We’re seeing an increase in the number of colleges poaching staff, writes Jenny Arrowsmith
The past 18 months have been incredibly challenging for colleges, and it’s perhaps no surprise that many colleges are now facing further disruption, with staff choosing to leave the profession.
This is especially the case in the post-Christmas period, when lots of people start thinking about new roles.
So here are some tips for creating a better place to work:
1. Agree pay levels with other colleges
Some specialist teachers are in high demand and we’re seeing an increase in the numbers of colleges that are poaching staff. This is done by offering them higher salaries, temporary supplements or more attractive benefit packages.
In reality, this is not sustainable for the colleges that poach them. Budgets are tight, and if money is used to pay some teachers more than anticipated, where are they going to make up the shortfall?
So some organisations have used their senior networking groups to raise concerns about pay inflation in hard-to-recruit roles. Together, they have reached informal agreements not to increase salaries beyond a set level with other colleges operating in the same area.
2. Give people the chance to be honest
If you’re seeing an exodus of people from your workplace, do you know why they are leaving? Is it about pay?
Or are they unhappy with other elements of their working environment, their workload or the culture of the organisation?
You won’t know the answers to these questions unless you ask. Exit interviews are useful, but not everyone is willing to be honest during a face-to-face interview about their reasons for leaving.
So it can be helpful to ask them to complete a short survey as well (or instead of) having a meeting.
3. Conduct effective employee surveys
Conducting regular surveys throughout the year is a good way to take the pulse of your organisation and may help you to identify and resolve issues at an early stage.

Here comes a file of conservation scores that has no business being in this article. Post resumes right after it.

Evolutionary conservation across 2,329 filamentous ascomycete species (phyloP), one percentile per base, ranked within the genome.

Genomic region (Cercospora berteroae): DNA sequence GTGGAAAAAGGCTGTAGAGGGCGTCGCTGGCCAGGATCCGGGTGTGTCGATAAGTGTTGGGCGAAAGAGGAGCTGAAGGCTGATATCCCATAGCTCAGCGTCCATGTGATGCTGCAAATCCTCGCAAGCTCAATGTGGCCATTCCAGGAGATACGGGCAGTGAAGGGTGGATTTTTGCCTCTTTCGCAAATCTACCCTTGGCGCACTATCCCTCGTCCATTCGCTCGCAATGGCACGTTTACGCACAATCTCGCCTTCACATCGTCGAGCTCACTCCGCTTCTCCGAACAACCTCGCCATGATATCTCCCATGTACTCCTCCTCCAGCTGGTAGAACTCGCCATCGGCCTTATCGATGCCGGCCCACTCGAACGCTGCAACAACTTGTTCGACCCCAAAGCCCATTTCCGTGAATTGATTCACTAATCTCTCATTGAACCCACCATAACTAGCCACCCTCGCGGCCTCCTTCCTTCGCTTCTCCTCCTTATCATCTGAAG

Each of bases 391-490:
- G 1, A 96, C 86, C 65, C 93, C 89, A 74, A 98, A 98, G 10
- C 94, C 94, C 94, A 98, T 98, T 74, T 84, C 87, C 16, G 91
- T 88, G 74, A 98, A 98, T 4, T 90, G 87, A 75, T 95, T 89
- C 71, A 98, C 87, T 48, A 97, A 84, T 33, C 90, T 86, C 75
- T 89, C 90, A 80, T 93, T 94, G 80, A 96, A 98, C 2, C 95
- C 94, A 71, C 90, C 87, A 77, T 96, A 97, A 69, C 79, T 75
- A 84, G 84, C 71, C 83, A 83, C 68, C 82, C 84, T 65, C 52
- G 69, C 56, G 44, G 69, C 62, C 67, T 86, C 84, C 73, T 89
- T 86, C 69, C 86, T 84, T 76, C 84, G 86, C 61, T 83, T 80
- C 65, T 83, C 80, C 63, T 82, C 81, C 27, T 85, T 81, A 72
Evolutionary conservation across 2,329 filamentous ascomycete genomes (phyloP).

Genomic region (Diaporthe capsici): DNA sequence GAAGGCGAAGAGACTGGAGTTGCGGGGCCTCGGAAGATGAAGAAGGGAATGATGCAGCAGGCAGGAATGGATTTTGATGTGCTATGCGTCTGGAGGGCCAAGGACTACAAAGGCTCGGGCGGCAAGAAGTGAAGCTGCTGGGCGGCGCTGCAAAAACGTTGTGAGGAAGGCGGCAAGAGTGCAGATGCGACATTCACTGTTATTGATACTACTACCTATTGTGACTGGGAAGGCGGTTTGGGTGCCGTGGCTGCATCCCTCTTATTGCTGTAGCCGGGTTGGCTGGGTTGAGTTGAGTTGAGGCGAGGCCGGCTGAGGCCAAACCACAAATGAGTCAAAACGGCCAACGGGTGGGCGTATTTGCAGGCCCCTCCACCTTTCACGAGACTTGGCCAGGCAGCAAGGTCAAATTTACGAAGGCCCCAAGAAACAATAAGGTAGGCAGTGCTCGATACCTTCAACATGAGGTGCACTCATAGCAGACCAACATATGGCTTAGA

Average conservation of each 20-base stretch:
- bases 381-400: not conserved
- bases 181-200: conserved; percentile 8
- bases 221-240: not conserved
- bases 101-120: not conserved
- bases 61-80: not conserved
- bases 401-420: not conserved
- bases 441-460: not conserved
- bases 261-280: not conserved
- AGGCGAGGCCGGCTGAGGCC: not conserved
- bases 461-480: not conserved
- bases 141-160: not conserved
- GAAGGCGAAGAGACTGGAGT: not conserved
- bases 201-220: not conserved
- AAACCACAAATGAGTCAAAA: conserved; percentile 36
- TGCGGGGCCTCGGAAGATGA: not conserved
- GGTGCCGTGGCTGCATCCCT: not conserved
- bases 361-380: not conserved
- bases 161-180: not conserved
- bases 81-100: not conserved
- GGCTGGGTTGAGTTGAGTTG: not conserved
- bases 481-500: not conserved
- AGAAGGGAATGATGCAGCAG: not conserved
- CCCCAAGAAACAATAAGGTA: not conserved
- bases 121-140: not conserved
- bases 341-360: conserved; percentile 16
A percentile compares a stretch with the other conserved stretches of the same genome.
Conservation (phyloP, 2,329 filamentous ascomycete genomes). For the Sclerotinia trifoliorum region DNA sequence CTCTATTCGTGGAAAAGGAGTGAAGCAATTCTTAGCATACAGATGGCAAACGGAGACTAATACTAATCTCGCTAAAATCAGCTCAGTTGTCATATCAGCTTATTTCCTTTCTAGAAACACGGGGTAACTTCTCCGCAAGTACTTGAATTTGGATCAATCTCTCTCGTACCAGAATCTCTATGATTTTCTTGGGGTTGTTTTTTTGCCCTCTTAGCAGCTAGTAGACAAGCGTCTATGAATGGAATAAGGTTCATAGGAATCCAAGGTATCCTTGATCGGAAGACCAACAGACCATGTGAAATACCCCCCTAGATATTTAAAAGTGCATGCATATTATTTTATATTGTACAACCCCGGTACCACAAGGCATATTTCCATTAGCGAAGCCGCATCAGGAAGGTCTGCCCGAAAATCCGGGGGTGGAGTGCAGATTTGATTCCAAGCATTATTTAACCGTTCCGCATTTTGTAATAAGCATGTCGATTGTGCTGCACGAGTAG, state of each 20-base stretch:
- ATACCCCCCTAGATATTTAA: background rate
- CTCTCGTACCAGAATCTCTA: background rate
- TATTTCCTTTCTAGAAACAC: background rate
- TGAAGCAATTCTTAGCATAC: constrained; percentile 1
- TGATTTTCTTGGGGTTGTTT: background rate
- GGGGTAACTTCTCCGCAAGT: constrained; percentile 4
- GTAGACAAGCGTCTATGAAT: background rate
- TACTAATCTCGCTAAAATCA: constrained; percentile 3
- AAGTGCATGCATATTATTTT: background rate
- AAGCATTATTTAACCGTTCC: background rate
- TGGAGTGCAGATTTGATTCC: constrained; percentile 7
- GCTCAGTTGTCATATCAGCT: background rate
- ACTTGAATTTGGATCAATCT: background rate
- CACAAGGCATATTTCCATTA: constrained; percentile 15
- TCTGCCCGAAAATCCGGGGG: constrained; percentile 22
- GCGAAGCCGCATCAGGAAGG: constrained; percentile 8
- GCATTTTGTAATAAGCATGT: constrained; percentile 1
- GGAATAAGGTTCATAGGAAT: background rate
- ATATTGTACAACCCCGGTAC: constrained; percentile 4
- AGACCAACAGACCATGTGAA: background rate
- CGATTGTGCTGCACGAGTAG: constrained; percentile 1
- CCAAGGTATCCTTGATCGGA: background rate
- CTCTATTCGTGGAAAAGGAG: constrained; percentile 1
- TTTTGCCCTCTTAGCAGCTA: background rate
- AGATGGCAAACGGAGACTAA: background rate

Staff will usually only answer surveys honestly if a) their responses are confidential; b) you don’t ask too many questions and concentrate on the important stuff; and c) they have faith that the organisation will actually listen to what they say.
4. ‘Re-brand’ yourself
This is about promoting what you can offer to staff beyond their basic salary and tapping into the psychology of what people are looking for from a job.
What does your school or college offer that others don’t? Being known as an organisation that genuinely cares about its staff and puts their welfare first will be an attractive selling point for many teachers and support staff.
5. Invest in training
Make sure that your staff know how you can help them improve their skills and progress within your organisation.
Upskilling staff through training and development courses will help them to keep up to date with new approaches and the skills required in their role.
6. Upskill line managers
Line managers have an important role in setting the tone of the organisation. Some are naturally good at handling people and having difficult conversations, but many aren’t.
If you help them to improve they will be better placed to deal with issues promptly, and minimise the risk of problems escalating or festering.
7. Improve your recruitment process
Make sure that your recruitment process is efficient and friendly. If it isn’t, candidates may be put off working for you and may turn down your offer if they already have another one on the table.
Good candidates are always in high demand and will often have more than one job offer to consider.
8. Get your contracts right
It’s also sensible to review your contracts of employment, particularly if you haven’t reviewed them in a while. How much notice do employees have to give if they want to leave? Can you increase this?
It’s also worth thinking about whether you should include restrictive covenants in the contracts of employment of your senior leadership and management teams.
While usually you won’t be able to prevent them working for someone else, you may be able to stop them from poaching other members of staff when they leave.